Howell: That is a great question and it’s really a surprise because coming into the season, it was widely viewed that the strength of the defense – and maybe the whole team – was the front seven on defense. That group is absolutely loaded with experience. All of those guys have played a lot of football and they’ve all looked much better at times. But, for whatever reason, CU is having issues with guys not being in the right gap a lot of times and when they are, there have been tackling issues. According to PFF, CU leads the Pac-12 in missed tackles against the run. Because that group is so experienced and has played better, I believe it can get better, but through four games, they’ve looked out of place and get pushed around a lot.

Howell: I’ll ask the same question to you, because Arizona has struggled against the run, as well. Not nearly as bad as CU, but they’ve still struggled. What is the reason behind their struggles on the ground and how big of a concern is that this week?

Lev: “Gap integrity” has been a big topic of discussion around here lately. It was lacking big time at Cal last week. Bordering on non-existent. That was one issue. Another was tackling; the Wildcats had a season-high 18 missed tackles, per PFF. Another aspect I would cite is lack of depth and experience at linebacker. MLB Jerry Roberts, the only veteran in the group, is playing too many snaps. The others on the two-deep – Kolbe Cage, Jacob Manu and Ammon Allen – are either true freshmen or redshirt freshmen. They’re all undersized. It’s an ongoing concern and one of the reasons linebacker is a priority for Arizona in recruiting.

Lev: How have the team’s struggles – and Karl Dorrell’s shaky status, which we’ll get into in a bit – impacted recruiting?

Howell: I think that remains to be seen. CU got a lot of verbal commitments before the season and as of now has not lost anyone from that list. They had several recruits on campus last weekend and many of them tweeted about loving their visit. So, it appears to have had little impact yet. But, that could definitely change if this continues, especially if the Buffs wind up moving on from Dorrell.

Howell: From the outside, Jedd Fisch seems to have set the blueprint for how to generate excitement for a program in the dumps. How do you feel he has been received by the players and fans during his time there?

Lev: The buy-in from the players seems legit. They never stopped playing hard last season – even in that miserable performance at Boulder – and that has continued this year. Fisch is a big “trust the process” guy, and the players have echoed that idea in interviews. The fans remain patient. I think the honeymoon period ended pretty quickly when Arizona lost to NAU last year – the last time the Wildcats were favored. But most knowledgeable fans realize this is a long-term project, and it feels like Arizona might be slightly ahead of pace. Fisch repeatedly has referred to “the build” and even has referred to this year as Year 1 (with last year being Year 0). So that also has created a set of expectations that are more long term in scope. He and his staff managed to land a top-25 recruiting class amid a 1-11 season, and that class already has shown great promise. Arizona’s current ranking for 2023 isn’t quite as high – No. 43 overall per 247Sports – but the Wildcats have 19 commitments and, supposedly, a handful of highly rated “silent commits.” I have no idea why they’re silent. Then again, there’s a lot I don’t understand about the recruiting world. In short, there’s stability here, and it seems like the program is trending up. Fisch likely will get a contract extension at the end of the season.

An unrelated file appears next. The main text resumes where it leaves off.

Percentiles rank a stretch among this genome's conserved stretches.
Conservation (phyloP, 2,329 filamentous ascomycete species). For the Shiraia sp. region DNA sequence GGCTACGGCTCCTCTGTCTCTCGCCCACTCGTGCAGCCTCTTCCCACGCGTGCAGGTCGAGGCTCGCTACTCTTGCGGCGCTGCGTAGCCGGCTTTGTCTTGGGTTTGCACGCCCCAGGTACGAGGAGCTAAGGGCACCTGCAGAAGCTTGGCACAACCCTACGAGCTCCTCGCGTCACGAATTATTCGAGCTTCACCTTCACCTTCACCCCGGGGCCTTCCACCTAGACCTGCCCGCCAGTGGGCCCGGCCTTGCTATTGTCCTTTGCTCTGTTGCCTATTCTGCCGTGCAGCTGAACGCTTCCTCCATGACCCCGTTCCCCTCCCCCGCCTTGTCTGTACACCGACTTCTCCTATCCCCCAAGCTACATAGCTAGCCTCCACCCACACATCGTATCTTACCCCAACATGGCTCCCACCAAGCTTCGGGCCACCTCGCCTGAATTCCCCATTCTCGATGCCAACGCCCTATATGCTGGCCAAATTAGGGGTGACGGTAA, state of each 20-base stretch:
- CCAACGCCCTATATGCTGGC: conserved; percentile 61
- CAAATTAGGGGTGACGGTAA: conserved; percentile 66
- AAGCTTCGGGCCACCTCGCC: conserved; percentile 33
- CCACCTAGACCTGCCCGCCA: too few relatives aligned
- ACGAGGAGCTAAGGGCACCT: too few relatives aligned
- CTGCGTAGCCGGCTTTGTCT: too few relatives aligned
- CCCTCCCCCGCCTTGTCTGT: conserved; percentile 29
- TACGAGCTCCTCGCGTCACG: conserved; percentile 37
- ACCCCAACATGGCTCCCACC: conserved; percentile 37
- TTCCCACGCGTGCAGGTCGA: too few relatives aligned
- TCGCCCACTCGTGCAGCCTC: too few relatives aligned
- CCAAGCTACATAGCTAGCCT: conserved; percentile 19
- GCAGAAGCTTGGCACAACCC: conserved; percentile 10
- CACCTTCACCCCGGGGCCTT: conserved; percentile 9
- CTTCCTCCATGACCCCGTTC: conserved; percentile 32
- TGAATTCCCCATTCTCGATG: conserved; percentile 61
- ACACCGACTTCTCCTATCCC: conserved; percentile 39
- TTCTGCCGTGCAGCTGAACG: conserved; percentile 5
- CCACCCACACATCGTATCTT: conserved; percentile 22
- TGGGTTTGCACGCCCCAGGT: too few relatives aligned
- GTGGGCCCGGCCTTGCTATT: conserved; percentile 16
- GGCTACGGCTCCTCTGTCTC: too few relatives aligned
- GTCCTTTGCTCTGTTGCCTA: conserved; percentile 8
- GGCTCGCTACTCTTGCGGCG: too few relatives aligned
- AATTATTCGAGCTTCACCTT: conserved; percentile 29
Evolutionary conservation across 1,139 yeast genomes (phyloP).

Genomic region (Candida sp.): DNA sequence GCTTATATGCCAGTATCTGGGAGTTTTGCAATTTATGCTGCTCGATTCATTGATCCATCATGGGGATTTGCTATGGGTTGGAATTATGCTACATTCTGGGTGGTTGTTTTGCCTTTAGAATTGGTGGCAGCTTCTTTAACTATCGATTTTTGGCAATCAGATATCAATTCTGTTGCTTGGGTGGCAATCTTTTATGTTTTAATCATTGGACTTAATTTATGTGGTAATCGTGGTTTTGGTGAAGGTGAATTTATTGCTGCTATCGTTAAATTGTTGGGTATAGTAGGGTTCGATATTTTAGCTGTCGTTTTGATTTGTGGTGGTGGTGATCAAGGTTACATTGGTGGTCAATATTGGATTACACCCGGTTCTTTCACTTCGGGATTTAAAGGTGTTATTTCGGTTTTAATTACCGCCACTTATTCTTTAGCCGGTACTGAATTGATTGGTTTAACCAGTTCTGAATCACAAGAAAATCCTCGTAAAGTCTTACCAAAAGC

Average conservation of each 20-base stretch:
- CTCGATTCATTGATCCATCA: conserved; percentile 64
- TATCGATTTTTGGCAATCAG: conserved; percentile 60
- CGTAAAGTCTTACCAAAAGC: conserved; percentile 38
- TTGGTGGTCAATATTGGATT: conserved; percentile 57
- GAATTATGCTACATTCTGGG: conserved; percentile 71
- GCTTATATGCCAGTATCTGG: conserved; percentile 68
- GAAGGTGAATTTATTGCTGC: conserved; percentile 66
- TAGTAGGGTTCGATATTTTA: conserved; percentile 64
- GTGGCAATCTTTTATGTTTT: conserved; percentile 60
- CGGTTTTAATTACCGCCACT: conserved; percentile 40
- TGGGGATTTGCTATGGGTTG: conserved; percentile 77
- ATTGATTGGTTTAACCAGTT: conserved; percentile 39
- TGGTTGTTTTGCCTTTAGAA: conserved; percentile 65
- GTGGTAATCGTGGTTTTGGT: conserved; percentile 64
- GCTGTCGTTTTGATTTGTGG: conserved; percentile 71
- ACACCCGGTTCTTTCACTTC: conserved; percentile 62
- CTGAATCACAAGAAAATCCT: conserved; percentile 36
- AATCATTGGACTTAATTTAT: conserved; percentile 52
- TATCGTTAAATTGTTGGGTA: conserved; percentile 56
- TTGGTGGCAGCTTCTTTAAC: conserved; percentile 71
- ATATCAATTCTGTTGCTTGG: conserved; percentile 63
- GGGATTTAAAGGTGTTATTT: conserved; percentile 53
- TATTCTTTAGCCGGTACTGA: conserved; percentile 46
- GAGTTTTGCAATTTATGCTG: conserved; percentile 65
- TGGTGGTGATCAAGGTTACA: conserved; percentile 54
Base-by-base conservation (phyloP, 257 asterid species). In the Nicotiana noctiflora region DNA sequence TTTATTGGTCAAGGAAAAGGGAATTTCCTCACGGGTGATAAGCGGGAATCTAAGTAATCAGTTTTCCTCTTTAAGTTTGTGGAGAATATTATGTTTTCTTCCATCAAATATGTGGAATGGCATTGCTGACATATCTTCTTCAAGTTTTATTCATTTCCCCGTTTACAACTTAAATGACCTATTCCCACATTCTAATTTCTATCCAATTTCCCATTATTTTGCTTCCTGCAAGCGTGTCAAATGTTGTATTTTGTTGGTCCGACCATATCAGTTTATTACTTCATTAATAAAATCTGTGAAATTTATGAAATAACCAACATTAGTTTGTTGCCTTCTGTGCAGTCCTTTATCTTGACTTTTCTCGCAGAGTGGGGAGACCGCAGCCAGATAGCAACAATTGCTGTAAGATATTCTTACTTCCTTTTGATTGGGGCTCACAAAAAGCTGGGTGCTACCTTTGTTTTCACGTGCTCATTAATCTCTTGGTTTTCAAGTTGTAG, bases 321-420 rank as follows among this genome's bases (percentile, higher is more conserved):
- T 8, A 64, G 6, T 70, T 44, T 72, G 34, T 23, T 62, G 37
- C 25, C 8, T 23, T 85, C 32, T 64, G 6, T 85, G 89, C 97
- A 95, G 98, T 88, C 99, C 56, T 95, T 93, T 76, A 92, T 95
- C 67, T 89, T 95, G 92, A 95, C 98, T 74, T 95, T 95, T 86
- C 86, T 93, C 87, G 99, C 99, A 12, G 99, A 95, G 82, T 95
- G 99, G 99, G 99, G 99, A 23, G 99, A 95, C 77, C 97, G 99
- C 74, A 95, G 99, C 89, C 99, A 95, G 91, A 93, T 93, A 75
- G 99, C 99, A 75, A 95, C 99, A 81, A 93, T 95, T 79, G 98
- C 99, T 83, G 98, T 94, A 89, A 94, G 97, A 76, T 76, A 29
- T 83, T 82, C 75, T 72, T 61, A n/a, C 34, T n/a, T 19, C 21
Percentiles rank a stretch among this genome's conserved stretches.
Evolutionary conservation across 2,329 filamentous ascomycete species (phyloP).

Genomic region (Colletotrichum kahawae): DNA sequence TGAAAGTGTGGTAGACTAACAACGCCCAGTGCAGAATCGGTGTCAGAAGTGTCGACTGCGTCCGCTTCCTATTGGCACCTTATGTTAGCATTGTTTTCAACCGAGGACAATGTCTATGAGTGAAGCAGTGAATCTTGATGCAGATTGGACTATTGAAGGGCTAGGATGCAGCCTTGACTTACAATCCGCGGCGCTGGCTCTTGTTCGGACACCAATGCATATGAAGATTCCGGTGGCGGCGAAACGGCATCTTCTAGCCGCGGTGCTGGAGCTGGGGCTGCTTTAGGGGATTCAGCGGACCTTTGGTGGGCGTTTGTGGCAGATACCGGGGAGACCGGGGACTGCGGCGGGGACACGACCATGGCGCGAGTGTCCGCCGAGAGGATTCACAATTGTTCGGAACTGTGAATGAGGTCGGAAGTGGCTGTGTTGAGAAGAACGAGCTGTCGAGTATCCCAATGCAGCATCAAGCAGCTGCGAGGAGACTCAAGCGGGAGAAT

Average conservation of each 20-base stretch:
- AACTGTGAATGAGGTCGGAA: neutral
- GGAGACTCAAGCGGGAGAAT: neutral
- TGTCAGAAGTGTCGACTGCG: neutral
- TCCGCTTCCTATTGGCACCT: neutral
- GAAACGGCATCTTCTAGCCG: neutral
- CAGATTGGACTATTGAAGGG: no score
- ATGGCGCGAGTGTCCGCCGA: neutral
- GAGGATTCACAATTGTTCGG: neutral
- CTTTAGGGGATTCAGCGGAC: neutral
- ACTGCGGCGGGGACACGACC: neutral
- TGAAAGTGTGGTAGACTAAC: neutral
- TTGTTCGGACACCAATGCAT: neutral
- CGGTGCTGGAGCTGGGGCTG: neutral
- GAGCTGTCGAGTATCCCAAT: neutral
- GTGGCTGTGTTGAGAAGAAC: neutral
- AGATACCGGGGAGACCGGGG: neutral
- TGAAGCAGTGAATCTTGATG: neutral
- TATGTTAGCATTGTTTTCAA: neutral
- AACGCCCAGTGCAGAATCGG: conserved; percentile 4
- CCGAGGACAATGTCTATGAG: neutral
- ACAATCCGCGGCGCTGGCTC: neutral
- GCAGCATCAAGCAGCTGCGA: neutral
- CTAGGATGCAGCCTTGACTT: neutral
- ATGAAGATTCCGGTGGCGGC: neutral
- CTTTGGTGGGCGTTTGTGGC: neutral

Lev: What does the future hold for Dorrell? Could he conceivably get fired after this game if it’s another blowout loss?

Howell: It’s hard to believe that about 21 months ago Karl Dorrell was the Pac-12 coach of the year and now he’s fighting for his job. I do think it’s possible this is his final game with the Buffaloes if it turns out as ugly as we’ve seen to this point. Maybe even with a close loss. It would be a bit tougher to fire him if the Buffs win. But, considering next week is a bye, I think the timing sets up to where this is a very critical game for Dorrell if he’s going to remain the coach at Colorado.

Lev: Interesting. The bye certainly creates a window for that. What was the reaction up there to Rick George’s “vote of confidence” statement?

Howell: Rick George is really in a no-win spot with the fans at this point. Many of them want him gone, as well, because typically when football isn’t doing well, a lot of fans want sweeping changes. So, because of that, there’s really nothing George can say that will make fans happy and therefore his statement didn’t come across well. I don’t think it did any harm, but it didn’t do any good. I still think it was probably good he said something, rather than staying silent.

Howell: Looking ahead on Arizona’s schedule, it’s a brutal five-game stretch for the Wildcats after facing Colorado. Because of that, is this game viewed as a must-win for Arizona?

Lev: I love that you framed it that way, because I had the exact same thought. This IS a must-win for Arizona. If the loss to NAU last year ended Fisch’s honeymoon period, a loss on Saturday could lead to talk of “we need to see other people.” Not that Fisch’s job would be in genuine jeopardy, but the fanbase would not be happy. They could run out of patience real quick.

Lev: The L.A. Times recently polled its college reporters about conference road trips. They ranked Tucson dead last. Please tell me you don’t feel the same way. I happen to think Boulder ranks at or near the top of the league, and I’m not just saying that because we’re chatting.

Howell: It’s funny because I’ve heard people say that about Tucson, but I really don’t agree. There are a lot of good places to visit in the Pac-12 and I really like going to Tucson. I’ve been to Saguaro National Park several times and always enjoy it. I’m a fan of U.S. history, so I’ve also made the journey to Tombstone a couple of times and really like that, as well. Personally, I like Tucson as a city. I’d much rather go to Tucson than Los Angeles or Pullman or Corvallis (although Oregon, in general is near the top of my list).

Lev: I knew you were a good man, Brian.